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Lightning on the Sun

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Robert Bingham, Lightning on the Sun

Lightning on the Sun

Current Status:
In Season
Robert Bingham

We gave it a B+

The central characters of Robert Bingham’s fiction are upper-class lowlifes. Children of Cheever country and Salinger’s Manhattan, they dissolve into romanticized dissipation, subsisting on vodka, narcotics, and desperately impulsive sex. Who can blame them? By Bingham’s nihilistic reckoning, all money is filthy, every dream is fleeting, and faith is a sucker’s bet. As you might expect, such work emits a whiff of hipster existentialism, but in Lightning on the Sun that odor is overpowered by cold fumes of sad malice. You could call the book a promising first novel, except that Bingham, scion of the storied Kentucky publishing family, died last November, at 33, after a heroin and alcohol overdose. Wasted promise is a theme of both the author’s work and his life.

In his 1997 story collection, ”Pure Slaughter Value,” Bingham showed a talent for reveling in revilement, but even the best of those bilious bonbons suggested no feeling deeper than jaunty misanthropy. Here he brings some soul — some moral gravity — to his vision of soullessness, and also extends his interest in deviousness to include fiercely crafty plot work. His models are Graham Greene and Robert Stone, writers drawn to the idea of Third World political intrigue as a catalyst to (and metaphor for) personal iniquity. Like Stone’s ”Dog Soldiers,” ”Lightning on the Sun” takes off from the sweaty attempt of a perpetually stoned American to smuggle three kilograms of heroin from Southeast Asia into the U.S.

Bingham’s protagonist is Asher, a thirtysomething slacker who arrived in Cambodia to serve on a UNESCO monument restoration team — ”cleaning bat shit off Khmer statues.” Three and a half years later, he wastes days scooting about intricately corrupt Phnom Penh on his Honda Dream, shuttling among the company of massage-parlor whores, paid tennis partners, and dead-end cynical foreign correspondents. When an ex-girlfriend e-mails him with a scheme for a drug deal, he sees it — with a blend of bleak irony and sinister self-deception — as a chance for redemption. Asher expects to ”return to America as a Merchant Prince.”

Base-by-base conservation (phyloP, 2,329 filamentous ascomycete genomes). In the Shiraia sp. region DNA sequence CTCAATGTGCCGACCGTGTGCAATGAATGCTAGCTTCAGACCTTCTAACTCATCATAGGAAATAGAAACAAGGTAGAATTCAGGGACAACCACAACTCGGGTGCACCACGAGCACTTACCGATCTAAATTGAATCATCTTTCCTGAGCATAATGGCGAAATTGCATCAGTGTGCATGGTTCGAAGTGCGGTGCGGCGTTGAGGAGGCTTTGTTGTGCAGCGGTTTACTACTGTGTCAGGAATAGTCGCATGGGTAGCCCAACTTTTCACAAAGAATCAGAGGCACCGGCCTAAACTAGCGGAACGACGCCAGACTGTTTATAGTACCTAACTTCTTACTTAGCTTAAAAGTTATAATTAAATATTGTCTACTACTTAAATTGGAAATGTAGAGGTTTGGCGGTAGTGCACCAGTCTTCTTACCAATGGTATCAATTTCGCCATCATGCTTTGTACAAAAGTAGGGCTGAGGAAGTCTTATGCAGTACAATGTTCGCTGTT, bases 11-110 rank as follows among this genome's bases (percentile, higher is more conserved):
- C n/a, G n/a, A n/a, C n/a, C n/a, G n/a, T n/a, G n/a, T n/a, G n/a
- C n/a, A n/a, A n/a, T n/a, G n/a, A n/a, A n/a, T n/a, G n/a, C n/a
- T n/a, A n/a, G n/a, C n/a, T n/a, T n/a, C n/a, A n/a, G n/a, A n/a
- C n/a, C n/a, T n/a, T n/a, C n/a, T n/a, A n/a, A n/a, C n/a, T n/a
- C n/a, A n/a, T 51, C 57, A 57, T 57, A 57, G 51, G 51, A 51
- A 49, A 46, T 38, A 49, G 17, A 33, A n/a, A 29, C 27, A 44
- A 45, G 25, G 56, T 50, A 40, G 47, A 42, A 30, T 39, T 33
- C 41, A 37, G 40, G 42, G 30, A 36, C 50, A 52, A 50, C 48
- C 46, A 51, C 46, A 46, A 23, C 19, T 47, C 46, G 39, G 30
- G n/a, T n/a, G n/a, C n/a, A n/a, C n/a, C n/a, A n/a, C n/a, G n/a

Bingham crisply cuts back and forth from the postcolonial miasma of Cambodia to a New York City that’s all posh apartments and scuzzy drug dens, building tension at a handsome pace. He arranges the grabbing and spending of loan sharks, drugs dealers, and plutocrats to create a carnivorous black-market economy that’s both a motor for the plot and a character itself, and, exquisitely, the story line curves in on itself — an incomplete figure eight. Though the author’s control of tone is comparatively unsteady (hard-boiled dialogue sometimes overheats into parody, a prep-school sequence goes stiff), his gimlet eye for detail lends this thriller the weight of reportage.

And weight — that is, the lack of it, the weird sense of feeling unmoored — is tied up with the characters’ malaise. Early on, Asher proclaims, ”I’m into lightness.” Later, he believes that there’s ”an emptiness in his sense of lightness, an emptiness that was vaguely holy.” By contrast, check the end of a scene in which a Cambodian father, having goaded his children into pushing cars across a flooded street for easy money, watches one son disappear into a manhole: ”Now the man stood motionless in the street, staring down at the red five-hundred-riel notes caught in the eddy. Too light to sink, the money circled and circled and circled around.” It is Asher’s predicament to be as adrift as that cash. His lightness is unbearable.